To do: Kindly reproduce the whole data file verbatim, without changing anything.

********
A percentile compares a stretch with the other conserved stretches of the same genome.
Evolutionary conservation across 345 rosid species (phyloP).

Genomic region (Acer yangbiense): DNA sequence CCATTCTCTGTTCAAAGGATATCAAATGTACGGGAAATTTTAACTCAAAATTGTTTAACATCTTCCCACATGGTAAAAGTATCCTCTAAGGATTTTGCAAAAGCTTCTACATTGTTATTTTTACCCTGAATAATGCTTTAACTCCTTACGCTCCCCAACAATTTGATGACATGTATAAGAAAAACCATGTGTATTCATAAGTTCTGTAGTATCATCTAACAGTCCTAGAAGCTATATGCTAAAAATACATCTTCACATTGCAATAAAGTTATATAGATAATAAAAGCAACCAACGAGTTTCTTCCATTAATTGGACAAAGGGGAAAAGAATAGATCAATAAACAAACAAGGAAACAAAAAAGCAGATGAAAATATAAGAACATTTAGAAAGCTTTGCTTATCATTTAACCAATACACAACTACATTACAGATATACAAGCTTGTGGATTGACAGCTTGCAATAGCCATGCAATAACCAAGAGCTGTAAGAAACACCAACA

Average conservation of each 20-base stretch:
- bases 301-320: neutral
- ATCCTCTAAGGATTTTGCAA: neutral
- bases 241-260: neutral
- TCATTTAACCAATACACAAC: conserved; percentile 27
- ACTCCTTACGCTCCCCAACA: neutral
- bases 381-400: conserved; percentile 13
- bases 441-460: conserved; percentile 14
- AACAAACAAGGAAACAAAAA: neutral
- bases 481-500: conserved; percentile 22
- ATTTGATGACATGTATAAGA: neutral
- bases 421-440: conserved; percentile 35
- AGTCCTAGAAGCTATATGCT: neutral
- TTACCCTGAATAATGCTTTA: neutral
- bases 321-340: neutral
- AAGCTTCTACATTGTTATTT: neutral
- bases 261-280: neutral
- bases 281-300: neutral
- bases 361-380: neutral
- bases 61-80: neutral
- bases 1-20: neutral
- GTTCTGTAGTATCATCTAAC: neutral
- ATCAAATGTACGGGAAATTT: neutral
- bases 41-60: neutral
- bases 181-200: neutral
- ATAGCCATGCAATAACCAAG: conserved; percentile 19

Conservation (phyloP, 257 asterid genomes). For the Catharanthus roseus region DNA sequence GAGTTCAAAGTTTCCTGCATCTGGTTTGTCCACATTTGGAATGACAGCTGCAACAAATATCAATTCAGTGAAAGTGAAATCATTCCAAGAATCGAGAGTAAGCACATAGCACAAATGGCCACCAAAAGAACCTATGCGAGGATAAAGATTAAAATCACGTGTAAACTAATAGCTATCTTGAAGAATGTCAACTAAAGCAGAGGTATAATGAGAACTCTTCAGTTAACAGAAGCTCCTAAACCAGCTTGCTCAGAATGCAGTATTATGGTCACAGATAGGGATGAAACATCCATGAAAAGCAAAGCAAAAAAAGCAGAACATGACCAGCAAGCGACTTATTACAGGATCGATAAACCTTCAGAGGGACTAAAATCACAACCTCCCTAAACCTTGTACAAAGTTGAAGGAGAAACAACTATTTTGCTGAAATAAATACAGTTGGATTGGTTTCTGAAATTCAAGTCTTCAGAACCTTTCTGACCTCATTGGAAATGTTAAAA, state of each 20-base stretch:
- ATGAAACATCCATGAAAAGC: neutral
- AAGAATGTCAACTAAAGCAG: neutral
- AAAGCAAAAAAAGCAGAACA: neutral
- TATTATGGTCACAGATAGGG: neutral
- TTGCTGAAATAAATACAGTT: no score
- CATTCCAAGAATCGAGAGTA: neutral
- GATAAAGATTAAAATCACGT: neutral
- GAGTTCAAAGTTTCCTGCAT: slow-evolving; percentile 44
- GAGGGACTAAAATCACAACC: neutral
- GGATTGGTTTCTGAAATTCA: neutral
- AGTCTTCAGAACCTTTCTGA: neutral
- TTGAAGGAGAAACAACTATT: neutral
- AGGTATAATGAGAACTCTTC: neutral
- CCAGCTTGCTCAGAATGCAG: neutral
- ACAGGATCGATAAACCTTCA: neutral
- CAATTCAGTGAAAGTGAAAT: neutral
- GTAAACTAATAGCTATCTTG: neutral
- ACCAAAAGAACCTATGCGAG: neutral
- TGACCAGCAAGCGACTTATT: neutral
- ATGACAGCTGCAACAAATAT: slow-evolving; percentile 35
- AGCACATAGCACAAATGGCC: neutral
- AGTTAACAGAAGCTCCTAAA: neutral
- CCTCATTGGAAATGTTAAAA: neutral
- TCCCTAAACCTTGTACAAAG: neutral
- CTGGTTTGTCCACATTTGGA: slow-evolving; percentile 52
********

A percentile compares a stretch with the other conserved stretches of the same genome.
Evolutionary conservation across 345 rosid species (phyloP).

Genomic region (Acer yangbiense): DNA sequence CCATTCTCTGTTCAAAGGATATCAAATGTACGGGAAATTTTAACTCAAAATTGTTTAACATCTTCCCACATGGTAAAAGTATCCTCTAAGGATTTTGCAAAAGCTTCTACATTGTTATTTTTACCCTGAATAATGCTTTAACTCCTTACGCTCCCCAACAATTTGATGACATGTATAAGAAAAACCATGTGTATTCATAAGTTCTGTAGTATCATCTAACAGTCCTAGAAGCTATATGCTAAAAATACATCTTCACATTGCAATAAAGTTATATAGATAATAAAAGCAACCAACGAGTTTCTTCCATTAATTGGACAAAGGGGAAAAGAATAGATCAATAAACAAACAAGGAAACAAAAAAGCAGATGAAAATATAAGAACATTTAGAAAGCTTTGCTTATCATTTAACCAATACACAACTACATTACAGATATACAAGCTTGTGGATTGACAGCTTGCAATAGCCATGCAATAACCAAGAGCTGTAAGAAACACCAACA

Average conservation of each 20-base stretch:
- bases 301-320: neutral
- ATCCTCTAAGGATTTTGCAA: neutral
- bases 241-260: neutral
- TCATTTAACCAATACACAAC: conserved; percentile 27
- ACTCCTTACGCTCCCCAACA: neutral
- bases 381-400: conserved; percentile 13
- bases 441-460: conserved; percentile 14
- AACAAACAAGGAAACAAAAA: neutral
- bases 481-500: conserved; percentile 22
- ATTTGATGACATGTATAAGA: neutral
- bases 421-440: conserved; percentile 35
- AGTCCTAGAAGCTATATGCT: neutral
- TTACCCTGAATAATGCTTTA: neutral
- bases 321-340: neutral
- AAGCTTCTACATTGTTATTT: neutral
- bases 261-280: neutral
- bases 281-300: neutral
- bases 361-380: neutral
- bases 61-80: neutral
- bases 1-20: neutral
- GTTCTGTAGTATCATCTAAC: neutral
- ATCAAATGTACGGGAAATTT: neutral
- bases 41-60: neutral
- bases 181-200: neutral
- ATAGCCATGCAATAACCAAG: conserved; percentile 19

Conservation (phyloP, 257 asterid genomes). For the Catharanthus roseus region DNA sequence GAGTTCAAAGTTTCCTGCATCTGGTTTGTCCACATTTGGAATGACAGCTGCAACAAATATCAATTCAGTGAAAGTGAAATCATTCCAAGAATCGAGAGTAAGCACATAGCACAAATGGCCACCAAAAGAACCTATGCGAGGATAAAGATTAAAATCACGTGTAAACTAATAGCTATCTTGAAGAATGTCAACTAAAGCAGAGGTATAATGAGAACTCTTCAGTTAACAGAAGCTCCTAAACCAGCTTGCTCAGAATGCAGTATTATGGTCACAGATAGGGATGAAACATCCATGAAAAGCAAAGCAAAAAAAGCAGAACATGACCAGCAAGCGACTTATTACAGGATCGATAAACCTTCAGAGGGACTAAAATCACAACCTCCCTAAACCTTGTACAAAGTTGAAGGAGAAACAACTATTTTGCTGAAATAAATACAGTTGGATTGGTTTCTGAAATTCAAGTCTTCAGAACCTTTCTGACCTCATTGGAAATGTTAAAA, state of each 20-base stretch:
- ATGAAACATCCATGAAAAGC: neutral
- AAGAATGTCAACTAAAGCAG: neutral
- AAAGCAAAAAAAGCAGAACA: neutral
- TATTATGGTCACAGATAGGG: neutral
- TTGCTGAAATAAATACAGTT: no score
- CATTCCAAGAATCGAGAGTA: neutral
- GATAAAGATTAAAATCACGT: neutral
- GAGTTCAAAGTTTCCTGCAT: slow-evolving; percentile 44
- GAGGGACTAAAATCACAACC: neutral
- GGATTGGTTTCTGAAATTCA: neutral
- AGTCTTCAGAACCTTTCTGA: neutral
- TTGAAGGAGAAACAACTATT: neutral
- AGGTATAATGAGAACTCTTC: neutral
- CCAGCTTGCTCAGAATGCAG: neutral
- ACAGGATCGATAAACCTTCA: neutral
- CAATTCAGTGAAAGTGAAAT: neutral
- GTAAACTAATAGCTATCTTG: neutral
- ACCAAAAGAACCTATGCGAG: neutral
- TGACCAGCAAGCGACTTATT: neutral
- ATGACAGCTGCAACAAATAT: slow-evolving; percentile 35
- AGCACATAGCACAAATGGCC: neutral
- AGTTAACAGAAGCTCCTAAA: neutral
- CCTCATTGGAAATGTTAAAA: neutral
- TCCCTAAACCTTGTACAAAG: neutral
- CTGGTTTGTCCACATTTGGA: slow-evolving; percentile 52